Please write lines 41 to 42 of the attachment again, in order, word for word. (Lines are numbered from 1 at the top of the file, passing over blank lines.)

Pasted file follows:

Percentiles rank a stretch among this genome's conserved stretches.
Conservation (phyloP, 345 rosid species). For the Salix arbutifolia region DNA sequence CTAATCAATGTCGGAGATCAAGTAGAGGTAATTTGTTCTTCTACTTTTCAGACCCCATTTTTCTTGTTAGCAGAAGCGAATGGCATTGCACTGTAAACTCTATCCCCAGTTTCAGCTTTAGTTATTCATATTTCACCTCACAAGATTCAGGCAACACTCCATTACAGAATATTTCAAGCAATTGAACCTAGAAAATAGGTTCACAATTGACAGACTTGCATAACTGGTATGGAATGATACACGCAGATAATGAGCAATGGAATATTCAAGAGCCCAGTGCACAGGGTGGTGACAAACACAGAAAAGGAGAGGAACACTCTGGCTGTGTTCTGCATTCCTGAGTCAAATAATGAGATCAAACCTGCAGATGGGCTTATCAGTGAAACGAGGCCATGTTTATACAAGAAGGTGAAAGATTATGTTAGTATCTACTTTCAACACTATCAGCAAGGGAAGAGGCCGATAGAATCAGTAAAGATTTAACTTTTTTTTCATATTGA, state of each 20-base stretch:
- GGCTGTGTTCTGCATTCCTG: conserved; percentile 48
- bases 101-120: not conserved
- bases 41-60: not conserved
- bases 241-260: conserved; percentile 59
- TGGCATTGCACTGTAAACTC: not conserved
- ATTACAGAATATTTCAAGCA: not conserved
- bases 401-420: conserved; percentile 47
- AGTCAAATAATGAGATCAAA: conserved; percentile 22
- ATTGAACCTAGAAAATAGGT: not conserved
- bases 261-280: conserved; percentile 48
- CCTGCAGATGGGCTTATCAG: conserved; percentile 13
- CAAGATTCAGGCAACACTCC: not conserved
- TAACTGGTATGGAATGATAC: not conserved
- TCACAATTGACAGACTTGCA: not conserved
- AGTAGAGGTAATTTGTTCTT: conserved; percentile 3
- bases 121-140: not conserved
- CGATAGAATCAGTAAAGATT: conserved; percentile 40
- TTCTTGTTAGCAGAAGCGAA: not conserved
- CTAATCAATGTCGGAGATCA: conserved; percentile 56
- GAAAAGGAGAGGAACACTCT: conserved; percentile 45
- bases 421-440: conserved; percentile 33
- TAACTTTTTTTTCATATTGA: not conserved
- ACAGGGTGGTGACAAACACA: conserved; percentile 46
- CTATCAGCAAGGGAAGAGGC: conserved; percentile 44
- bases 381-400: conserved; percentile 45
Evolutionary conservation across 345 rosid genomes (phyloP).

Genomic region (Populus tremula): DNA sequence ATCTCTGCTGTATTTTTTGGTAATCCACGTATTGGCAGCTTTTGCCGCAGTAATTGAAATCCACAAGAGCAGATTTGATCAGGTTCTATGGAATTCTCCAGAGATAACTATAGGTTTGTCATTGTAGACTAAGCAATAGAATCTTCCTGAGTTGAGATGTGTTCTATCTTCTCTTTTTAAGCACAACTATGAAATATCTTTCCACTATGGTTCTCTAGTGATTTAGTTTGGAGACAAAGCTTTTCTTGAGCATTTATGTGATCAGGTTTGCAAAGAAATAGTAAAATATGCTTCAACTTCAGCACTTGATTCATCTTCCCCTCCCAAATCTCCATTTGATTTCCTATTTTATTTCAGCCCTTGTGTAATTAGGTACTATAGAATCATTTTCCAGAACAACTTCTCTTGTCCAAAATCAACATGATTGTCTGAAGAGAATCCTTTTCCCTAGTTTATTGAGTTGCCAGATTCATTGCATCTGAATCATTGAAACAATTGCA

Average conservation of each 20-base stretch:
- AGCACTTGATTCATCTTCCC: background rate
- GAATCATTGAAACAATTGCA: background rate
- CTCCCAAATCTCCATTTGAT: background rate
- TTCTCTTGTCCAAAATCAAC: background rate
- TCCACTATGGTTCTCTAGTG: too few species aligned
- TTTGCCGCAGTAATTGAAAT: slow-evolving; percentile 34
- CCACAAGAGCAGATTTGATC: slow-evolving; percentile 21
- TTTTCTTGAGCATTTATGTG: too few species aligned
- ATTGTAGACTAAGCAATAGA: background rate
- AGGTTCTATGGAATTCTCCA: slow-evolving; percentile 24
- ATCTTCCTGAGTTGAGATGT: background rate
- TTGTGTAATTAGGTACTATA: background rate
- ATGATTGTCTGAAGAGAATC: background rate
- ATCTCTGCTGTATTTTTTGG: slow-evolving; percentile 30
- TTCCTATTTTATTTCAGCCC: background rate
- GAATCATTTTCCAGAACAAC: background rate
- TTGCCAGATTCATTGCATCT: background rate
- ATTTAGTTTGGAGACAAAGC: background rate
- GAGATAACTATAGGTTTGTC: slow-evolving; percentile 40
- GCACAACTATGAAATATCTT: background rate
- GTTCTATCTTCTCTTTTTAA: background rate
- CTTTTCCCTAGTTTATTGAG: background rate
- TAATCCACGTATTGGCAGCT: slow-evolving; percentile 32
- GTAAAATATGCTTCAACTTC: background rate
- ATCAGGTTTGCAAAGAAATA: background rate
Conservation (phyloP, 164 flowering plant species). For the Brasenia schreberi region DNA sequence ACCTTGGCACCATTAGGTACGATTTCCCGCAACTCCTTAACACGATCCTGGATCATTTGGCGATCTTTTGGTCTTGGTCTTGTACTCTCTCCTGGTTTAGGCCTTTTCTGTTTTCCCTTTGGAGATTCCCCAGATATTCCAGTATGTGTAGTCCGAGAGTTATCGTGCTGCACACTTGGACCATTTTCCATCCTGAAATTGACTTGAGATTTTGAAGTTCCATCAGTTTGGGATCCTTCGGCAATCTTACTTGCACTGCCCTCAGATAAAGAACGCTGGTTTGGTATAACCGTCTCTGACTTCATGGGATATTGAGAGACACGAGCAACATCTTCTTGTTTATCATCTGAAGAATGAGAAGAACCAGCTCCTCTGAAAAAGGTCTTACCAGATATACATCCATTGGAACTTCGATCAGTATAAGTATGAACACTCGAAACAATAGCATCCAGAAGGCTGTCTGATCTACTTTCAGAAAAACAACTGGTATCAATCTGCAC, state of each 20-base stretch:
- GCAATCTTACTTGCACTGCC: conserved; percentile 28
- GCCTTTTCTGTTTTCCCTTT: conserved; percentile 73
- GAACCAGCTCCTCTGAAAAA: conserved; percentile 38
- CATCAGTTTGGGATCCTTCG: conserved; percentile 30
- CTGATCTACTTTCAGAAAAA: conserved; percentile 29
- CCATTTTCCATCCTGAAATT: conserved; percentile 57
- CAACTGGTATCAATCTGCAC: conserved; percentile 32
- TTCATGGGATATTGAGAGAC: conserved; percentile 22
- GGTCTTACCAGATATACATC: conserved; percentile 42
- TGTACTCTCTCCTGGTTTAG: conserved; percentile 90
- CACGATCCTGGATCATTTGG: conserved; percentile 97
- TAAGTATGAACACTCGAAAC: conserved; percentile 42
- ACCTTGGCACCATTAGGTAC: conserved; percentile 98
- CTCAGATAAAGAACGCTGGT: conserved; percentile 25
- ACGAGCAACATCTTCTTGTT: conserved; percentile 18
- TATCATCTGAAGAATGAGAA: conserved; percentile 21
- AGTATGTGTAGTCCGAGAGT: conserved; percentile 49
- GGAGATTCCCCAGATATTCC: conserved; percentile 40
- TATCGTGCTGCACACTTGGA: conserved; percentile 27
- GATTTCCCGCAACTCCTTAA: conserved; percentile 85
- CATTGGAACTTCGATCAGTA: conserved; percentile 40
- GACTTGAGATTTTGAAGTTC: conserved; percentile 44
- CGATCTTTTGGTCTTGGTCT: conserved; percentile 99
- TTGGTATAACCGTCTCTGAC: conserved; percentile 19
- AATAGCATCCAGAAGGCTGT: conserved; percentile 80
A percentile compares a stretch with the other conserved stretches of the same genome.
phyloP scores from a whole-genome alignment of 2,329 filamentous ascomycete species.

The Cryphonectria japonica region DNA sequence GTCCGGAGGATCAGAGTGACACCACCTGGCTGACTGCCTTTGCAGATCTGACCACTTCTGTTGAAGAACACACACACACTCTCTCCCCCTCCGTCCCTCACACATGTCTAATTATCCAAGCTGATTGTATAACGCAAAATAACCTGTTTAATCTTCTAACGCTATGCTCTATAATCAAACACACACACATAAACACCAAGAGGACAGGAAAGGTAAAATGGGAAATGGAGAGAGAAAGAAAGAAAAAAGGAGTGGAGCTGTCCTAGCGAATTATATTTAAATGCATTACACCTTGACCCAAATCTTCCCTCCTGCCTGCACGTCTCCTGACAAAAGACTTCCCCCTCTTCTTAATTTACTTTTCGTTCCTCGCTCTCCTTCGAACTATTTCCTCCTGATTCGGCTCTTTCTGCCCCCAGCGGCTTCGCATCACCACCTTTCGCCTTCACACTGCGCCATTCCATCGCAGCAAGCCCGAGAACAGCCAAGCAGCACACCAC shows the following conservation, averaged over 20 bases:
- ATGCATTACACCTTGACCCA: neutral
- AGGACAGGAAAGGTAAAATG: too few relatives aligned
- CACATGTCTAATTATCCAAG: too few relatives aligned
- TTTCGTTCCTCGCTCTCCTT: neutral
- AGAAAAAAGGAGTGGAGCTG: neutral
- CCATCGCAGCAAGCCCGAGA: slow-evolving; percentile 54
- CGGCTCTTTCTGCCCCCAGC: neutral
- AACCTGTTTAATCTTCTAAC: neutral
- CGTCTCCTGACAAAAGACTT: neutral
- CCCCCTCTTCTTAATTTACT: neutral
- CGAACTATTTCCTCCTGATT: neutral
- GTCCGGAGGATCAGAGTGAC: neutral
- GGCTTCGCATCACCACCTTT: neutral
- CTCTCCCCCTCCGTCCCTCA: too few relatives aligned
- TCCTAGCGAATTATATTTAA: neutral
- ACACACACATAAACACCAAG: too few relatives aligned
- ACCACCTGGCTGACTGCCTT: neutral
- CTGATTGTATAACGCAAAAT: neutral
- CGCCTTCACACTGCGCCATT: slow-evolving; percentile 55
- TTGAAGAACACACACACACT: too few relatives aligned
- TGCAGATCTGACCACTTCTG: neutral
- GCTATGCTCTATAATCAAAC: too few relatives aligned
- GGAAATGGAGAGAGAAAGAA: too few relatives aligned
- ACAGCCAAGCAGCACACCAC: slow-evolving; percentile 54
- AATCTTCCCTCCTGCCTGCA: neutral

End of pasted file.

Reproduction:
- ATCTTCCTGAGTTGAGATGT: background rate
- TTGTGTAATTAGGTACTATA: background rate